Nutrients are the components in foods that an organism utilizes to survive and grow. Macronutrients provide the bulk energy for an organism's metabolic system to function, while micronutrients provide the necessary cofactors for metabolism to be carried out. Both types of nutrients can be acquired from the environment. They are used to build and repair tissues, regulate body processes, and are converted to and used for energy. Methods for nutrient intake are different for plants and animals. Plants take in nutrients directly from the soil through their roots and from the atmosphere through their leaves. Animals and protists have specialized digestive systems that work to break down macronutrients for energy and utilize micronutrients to carry out both metabolism and anabolism or constructive synthesis in the body.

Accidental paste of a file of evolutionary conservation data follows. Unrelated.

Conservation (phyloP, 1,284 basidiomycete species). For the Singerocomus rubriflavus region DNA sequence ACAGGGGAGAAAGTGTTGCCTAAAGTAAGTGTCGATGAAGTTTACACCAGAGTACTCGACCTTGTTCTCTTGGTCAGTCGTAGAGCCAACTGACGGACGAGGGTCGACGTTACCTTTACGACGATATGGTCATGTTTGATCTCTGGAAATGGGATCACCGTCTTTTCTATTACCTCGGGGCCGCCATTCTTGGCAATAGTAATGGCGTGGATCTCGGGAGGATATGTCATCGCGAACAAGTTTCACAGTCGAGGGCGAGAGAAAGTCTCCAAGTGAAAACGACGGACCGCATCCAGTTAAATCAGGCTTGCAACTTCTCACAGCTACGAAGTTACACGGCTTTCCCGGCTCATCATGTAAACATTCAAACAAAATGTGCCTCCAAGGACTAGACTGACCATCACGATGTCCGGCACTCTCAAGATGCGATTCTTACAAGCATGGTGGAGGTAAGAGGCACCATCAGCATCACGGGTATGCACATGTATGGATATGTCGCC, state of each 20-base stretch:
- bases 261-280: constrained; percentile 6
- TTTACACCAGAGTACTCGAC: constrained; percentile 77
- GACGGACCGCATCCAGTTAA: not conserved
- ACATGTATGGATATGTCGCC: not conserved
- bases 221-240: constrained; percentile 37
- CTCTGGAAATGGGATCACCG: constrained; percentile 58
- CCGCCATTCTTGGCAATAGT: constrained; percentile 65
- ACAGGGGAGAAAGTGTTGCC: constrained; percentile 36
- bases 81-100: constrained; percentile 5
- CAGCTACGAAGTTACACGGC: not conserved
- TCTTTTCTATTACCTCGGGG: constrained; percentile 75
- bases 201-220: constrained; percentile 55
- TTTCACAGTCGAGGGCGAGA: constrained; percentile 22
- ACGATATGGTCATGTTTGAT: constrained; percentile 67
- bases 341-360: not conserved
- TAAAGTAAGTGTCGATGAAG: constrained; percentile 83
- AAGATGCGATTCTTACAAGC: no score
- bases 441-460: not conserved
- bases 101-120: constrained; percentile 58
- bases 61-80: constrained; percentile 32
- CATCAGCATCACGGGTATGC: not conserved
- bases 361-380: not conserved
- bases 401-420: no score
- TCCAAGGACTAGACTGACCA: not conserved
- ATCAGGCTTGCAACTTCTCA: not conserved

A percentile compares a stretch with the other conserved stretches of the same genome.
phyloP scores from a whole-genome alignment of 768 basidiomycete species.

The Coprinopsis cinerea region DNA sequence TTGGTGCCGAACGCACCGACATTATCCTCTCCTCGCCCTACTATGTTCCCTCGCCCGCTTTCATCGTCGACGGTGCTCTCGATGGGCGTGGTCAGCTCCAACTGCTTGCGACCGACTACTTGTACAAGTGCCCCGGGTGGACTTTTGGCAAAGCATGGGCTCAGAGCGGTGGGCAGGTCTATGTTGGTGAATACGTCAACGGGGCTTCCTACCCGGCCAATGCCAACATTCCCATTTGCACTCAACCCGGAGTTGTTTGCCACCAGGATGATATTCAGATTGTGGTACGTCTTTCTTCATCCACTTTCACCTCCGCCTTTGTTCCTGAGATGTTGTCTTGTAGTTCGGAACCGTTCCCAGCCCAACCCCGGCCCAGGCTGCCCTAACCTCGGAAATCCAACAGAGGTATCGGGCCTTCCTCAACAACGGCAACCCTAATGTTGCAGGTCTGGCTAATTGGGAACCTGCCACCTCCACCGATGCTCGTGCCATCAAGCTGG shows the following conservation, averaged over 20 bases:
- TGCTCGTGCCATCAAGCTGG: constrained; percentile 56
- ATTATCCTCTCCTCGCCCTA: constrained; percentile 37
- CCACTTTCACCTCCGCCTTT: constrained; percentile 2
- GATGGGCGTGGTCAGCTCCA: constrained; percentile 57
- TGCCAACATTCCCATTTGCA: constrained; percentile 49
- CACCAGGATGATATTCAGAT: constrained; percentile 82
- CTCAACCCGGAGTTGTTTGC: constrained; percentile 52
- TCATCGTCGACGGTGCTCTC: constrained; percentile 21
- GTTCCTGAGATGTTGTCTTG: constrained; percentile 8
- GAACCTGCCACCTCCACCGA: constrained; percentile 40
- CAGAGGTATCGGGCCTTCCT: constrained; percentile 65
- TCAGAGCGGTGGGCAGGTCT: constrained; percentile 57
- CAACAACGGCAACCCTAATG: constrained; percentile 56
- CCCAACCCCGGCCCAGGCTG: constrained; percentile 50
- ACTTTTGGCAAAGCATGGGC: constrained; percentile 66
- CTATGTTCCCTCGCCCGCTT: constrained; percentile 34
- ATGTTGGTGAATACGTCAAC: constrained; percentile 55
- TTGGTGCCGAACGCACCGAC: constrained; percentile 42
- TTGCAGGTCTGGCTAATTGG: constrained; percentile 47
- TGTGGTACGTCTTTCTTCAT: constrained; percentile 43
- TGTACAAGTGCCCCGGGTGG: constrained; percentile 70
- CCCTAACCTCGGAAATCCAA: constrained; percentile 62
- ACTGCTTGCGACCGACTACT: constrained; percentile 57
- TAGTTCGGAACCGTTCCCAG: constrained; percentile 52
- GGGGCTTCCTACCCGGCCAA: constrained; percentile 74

Organic nutrients include carbohydrates, fats, proteins (or their building blocks, amino acids), and vitamins. Inorganic chemical compounds such as dietary minerals, water, and oxygen may also be considered nutrients. A nutrient is said to be "essential" if it must be obtained from an external source, either because the organism cannot synthesize it or produces insufficient quantities. Nutrients needed in very small amounts are micronutrients and those that are needed in larger quantities are called macronutrients. The effects of nutrients are dose-dependent and shortages are called deficiencies.